Nine Queens

Reviewed By David Cornelius
Posted 04/08/05 22:04:46

"A geniune treat for fans of the con man genre."
4 stars (Worth A Look)

In most caper films, we see a good amount of intricate planning done before the main heist. “Nine Queens” ignores that idea completely, giving us characters that more or less make up their caper as they go along. This winging-it style gives the film a loose, casual feel, as we follow our criminal heroes from one complicated situation to the next.

The title refers to a rare sheet of stamps that falls (sort of) into the hands of two con men, the experienced Marcos (Ricardo Darín) and the newbie Juan (Gastón Pauls). In just one day, the two meet and begin working some small time scams together. That’s when Marcos gets a call from an old partner (Óscar Núñez), a counterfeiter who has a copy of the Nine Queens and a plan to sell them to an incurable collector (Ignasi Abadal) who - seeing as he’s about to be deported - will make an impulse buy without a thorough check of the stamps.

As caper movies go, this one’s a beauty. There’s an underlying hint of who’s-conning-whom here, but unlike most con-game movies, the switcheroos are few enough (and, quite frankly, funny enough) that the audience doesn’t spend all of its time looking for the tricks. The surprising lack of twists when you expect them allows for more fun from the twists that occur when you don’t expect them. (In other words, the twists here are less set-ups and more accidents, and the fun comes from watching Marcos and Juan try to recover and rebuild their plan.)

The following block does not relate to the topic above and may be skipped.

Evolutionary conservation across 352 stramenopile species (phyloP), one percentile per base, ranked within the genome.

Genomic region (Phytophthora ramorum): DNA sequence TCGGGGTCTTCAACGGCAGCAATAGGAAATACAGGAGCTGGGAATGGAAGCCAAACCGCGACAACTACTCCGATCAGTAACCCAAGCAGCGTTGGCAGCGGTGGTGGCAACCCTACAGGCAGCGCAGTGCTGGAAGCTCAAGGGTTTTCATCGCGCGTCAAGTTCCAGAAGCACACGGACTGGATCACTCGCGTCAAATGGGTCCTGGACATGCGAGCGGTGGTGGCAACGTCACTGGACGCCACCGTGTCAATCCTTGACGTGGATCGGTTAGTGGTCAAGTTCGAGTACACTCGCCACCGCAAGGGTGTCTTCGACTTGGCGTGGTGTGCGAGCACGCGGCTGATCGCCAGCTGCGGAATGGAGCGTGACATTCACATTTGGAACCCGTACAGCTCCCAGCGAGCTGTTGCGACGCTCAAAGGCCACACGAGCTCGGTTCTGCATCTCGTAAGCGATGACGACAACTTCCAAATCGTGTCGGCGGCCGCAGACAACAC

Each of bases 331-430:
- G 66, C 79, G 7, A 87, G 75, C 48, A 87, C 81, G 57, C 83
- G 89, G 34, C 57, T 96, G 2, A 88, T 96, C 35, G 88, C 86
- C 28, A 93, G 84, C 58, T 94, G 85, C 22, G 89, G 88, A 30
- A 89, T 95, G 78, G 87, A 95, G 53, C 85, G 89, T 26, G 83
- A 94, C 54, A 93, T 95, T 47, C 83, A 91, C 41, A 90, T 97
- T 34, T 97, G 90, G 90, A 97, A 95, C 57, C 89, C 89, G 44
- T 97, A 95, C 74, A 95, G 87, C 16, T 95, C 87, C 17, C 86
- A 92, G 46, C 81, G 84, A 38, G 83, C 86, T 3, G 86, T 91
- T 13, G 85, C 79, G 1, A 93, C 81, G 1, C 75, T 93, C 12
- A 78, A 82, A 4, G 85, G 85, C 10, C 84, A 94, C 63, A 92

Written and directed by Fabián Bielinsky, “Nine Queens” gives us a great little caper punctuated by some amazing crime movie moments. The best of these is an early monologue from Darín, who explains why his character is not a “thief.” He shows us the various criminals around, from pickpockets to con artists. It’s an important theme, and a recurring one; when Marcos asks a slick hot-items salesman if he has any guns for sale, the guy, mildly offended, replies the mantra of the film: “I’m not a thief.”

“Nine Queens” also has more depth than your usual caper flick, as Bielinsky concentrates more on character than on tricking the audience. Marcos, it turns out, has swindled his parents’ inheritance from his siblings. Meanwhile, Juan’s father needs some quick cash to bribe a judge and get out of prison. Both stories provide the backbone for the plot and give the leads a greater motivation than simple greed.

By the end of the film, these are people we really know, not just generic pawns in a game of Stump the Audience. This way, when we do get stumped, the impact is greater, and the twists feel less gimmicky. “Nine Queens” is a delicious crime drama on par with the slickest of Mamet. It’s a hell of a movie and a wonderful chunk of entertainment.

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